Next, we take our current $3.50 EPS calculation for 2018 and see what happens over the next 10 years at 5.11%. I'll round down just a bit and use 5% over the next 10 years.

So, we're looking at just over $44 in earnings in 10 years. That's useful to know, but more importantly, we know that we're looking at about $5.40 in estimated earnings after 10 years, given the 5% EPS growth.

Lastly, for Method #2, we're going to take the $5.40 and multiply by the average low P/E and average high P/E for AT&T over the last 10 years.

Trying to get an accurate "lowest" and "highest" P/E ratio over the years is easier said than done. Plus, it's not necessary to be perfect here. After all, this is to create a range using probabilities. To keep it simple, I'm using a P/E of 8 for the low and P/E of 16 for the high.

For the low, using the P/E of 8, we get a starting value of: $43.44

For the high, using the P/E of 16, we get a starting value of: $86.88

However, an estimate of dividends paid over the 10 years is added to the price. Here are those estimated dividends assuming a conservative 2% increase per year:

Therefore, we take $43.44 (P/E average of 8) and add $21.90 to arrive at a value of **$65.34 per share**.

And, we take $86.88 (P/E average of 16) and add $21.90 to arrive at a value of **$108.78 per share**.

Interestingly, the higher value of $108.78 is pretty close to the Method #1 value of about $117.

**Valuation in Perspective**

So, with Method #1, we landed at a value of around $117. And, with Method #2, we landed in a range from $65 to $117. Given these two methods only, and with very simplistic assumptions, we're looking at a "Buffett Style" Value Range from **$65 to $117**.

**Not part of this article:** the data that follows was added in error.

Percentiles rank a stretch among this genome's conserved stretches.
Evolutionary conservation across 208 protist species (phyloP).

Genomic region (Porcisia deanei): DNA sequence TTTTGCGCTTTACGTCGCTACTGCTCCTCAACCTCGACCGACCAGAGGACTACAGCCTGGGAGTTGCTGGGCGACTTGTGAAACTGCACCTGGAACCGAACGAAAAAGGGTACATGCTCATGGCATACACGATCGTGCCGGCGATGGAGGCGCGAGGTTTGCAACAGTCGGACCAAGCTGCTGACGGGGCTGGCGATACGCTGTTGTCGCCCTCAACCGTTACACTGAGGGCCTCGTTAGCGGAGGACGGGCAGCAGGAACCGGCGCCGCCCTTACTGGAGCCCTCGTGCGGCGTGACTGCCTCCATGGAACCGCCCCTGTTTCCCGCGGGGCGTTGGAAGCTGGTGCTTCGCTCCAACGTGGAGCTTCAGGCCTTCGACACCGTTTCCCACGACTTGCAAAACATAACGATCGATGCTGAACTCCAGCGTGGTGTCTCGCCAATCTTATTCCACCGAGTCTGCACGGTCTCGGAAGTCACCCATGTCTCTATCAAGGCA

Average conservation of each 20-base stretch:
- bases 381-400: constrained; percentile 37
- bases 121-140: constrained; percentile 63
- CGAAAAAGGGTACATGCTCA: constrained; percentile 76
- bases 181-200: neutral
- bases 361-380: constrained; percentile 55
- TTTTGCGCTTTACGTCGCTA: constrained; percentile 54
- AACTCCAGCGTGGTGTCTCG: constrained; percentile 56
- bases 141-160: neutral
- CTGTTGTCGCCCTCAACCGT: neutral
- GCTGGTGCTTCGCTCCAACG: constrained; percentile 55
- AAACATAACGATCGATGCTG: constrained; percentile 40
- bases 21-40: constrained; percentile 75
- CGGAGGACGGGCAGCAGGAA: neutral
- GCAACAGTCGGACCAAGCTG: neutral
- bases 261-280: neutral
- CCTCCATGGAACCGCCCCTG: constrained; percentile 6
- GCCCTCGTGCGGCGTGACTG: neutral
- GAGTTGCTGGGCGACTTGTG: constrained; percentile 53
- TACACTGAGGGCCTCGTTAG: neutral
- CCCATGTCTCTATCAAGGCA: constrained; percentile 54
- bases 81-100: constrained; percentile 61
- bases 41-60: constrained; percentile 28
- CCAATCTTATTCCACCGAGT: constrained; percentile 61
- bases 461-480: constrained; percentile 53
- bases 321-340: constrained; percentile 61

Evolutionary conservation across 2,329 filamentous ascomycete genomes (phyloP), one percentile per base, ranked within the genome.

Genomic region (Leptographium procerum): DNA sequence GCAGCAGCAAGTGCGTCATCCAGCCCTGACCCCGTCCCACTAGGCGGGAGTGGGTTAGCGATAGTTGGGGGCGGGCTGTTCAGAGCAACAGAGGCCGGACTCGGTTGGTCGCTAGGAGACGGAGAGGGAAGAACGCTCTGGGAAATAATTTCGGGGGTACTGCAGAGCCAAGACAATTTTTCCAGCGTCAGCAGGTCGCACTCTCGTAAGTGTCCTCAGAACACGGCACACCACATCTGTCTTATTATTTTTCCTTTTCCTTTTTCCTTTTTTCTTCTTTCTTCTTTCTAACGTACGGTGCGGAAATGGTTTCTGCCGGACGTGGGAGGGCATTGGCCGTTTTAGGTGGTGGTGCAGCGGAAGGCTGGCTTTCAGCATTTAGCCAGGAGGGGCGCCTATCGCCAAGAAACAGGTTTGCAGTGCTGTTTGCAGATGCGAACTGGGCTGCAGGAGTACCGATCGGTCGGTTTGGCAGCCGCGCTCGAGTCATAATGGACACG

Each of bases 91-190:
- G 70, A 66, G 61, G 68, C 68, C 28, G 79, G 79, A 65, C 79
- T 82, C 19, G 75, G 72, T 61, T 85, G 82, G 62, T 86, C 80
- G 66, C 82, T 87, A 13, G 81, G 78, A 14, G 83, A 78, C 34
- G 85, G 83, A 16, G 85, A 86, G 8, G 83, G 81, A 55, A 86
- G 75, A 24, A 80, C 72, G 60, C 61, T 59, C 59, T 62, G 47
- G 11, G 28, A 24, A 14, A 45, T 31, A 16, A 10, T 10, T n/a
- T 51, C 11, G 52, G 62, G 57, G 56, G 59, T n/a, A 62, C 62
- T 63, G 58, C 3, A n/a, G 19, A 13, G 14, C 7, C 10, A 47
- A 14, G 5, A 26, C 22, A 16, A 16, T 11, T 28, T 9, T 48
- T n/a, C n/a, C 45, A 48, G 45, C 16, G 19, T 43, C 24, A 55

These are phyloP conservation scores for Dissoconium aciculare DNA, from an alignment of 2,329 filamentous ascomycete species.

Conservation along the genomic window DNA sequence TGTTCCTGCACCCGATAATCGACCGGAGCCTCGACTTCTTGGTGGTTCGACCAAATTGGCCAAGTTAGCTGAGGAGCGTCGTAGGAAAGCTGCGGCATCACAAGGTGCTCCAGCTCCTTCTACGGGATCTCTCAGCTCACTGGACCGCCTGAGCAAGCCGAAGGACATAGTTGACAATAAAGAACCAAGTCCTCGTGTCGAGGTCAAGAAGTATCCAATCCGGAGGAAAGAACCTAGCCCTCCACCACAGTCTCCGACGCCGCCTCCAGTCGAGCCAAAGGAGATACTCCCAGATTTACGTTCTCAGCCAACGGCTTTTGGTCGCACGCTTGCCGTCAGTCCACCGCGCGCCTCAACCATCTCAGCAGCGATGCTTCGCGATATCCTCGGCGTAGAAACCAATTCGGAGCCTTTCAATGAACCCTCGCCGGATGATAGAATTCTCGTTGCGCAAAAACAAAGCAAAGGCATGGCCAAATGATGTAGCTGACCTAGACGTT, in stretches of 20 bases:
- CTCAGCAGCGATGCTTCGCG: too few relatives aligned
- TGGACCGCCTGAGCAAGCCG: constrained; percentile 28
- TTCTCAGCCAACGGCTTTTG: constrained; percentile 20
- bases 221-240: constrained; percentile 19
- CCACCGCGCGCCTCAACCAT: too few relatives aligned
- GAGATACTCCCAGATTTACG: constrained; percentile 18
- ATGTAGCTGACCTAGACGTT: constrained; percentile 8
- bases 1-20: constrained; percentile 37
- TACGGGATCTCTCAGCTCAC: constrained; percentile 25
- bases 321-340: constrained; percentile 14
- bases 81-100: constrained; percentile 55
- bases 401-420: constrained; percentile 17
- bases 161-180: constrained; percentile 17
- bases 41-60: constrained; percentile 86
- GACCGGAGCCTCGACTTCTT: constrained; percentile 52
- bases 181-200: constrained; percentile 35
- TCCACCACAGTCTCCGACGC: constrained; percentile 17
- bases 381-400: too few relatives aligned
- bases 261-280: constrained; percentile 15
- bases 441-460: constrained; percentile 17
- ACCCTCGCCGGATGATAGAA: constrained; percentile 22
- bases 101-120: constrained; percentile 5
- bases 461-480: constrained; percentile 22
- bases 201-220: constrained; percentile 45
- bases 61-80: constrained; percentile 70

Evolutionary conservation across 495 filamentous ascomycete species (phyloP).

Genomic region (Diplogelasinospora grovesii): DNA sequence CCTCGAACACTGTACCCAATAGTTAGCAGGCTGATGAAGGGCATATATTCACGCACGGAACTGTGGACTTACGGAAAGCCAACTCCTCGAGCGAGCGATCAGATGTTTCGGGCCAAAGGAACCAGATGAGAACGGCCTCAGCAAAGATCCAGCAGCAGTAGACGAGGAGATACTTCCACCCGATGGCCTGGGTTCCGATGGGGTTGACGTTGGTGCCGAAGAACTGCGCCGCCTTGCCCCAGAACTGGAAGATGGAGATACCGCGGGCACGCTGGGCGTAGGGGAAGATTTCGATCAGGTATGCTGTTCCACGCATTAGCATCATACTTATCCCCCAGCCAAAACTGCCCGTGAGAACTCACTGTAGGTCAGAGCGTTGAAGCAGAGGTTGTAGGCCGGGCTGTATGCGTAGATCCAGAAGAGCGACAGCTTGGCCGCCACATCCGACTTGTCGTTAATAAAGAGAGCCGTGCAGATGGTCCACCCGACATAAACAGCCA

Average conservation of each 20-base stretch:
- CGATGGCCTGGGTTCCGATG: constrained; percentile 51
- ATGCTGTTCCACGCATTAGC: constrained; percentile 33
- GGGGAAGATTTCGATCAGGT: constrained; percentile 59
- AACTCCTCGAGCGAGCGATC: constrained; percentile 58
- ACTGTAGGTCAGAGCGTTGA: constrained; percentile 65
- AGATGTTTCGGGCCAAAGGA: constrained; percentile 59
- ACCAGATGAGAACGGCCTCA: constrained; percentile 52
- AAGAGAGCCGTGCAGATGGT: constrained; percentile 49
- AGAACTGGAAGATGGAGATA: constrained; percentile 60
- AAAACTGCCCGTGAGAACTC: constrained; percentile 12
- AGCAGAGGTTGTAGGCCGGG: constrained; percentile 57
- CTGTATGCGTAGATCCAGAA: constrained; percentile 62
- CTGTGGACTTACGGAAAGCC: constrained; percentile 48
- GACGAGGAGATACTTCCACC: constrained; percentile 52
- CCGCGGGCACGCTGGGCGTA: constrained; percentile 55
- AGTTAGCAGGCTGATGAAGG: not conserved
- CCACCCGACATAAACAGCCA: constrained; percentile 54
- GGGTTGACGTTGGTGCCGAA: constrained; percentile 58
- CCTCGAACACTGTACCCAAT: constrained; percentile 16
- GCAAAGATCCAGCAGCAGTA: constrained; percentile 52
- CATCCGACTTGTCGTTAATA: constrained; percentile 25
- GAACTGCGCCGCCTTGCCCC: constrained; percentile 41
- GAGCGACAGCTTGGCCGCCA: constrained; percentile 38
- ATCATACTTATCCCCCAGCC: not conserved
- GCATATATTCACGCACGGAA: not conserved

I am inclined to drag these numbers down significantly for several reasons.

- Huge debt load
- AT&T and Time Warner merger
- Historically low treasury yields
- Relatively high S&P 500/market valuation
- Lumpy/flat EPS over the years

There's plenty more to worry about. Then again, there's always something to worry about. I also doubt that Warren Buffett sees enough value in AT&T. It's not really a candidate. If nothing else, I'd say it probably falls into the "Too Hard Pile" although I don't know.

Regardless, it's still useful to use two of Buffett's valuation systems to determine intrinsic value. It's also instructive to see a current price of just over $30 but then see a valuation range of $65 to $117.

**We're looking at a "sale" between 50% and 70% for AT&T right now**.

To me, that provides a moderate level of comfort, given the transformation happening right now. To that end, if you're buying AT&T right now, or thinking about it, then it appears that you have a reasonable margin of safety.

Furthermore, if you're holding on AT&T right now, you're getting a historical high yield of well over 6%. In my book, that means that every dividend payment reduces your risk.

**Disclosure:** I am/we are long T. I wrote this article myself, and it expresses my own opinions. I am not receiving compensation for it (other than from Seeking Alpha). I have no business relationship with any company whose stock is mentioned in this article.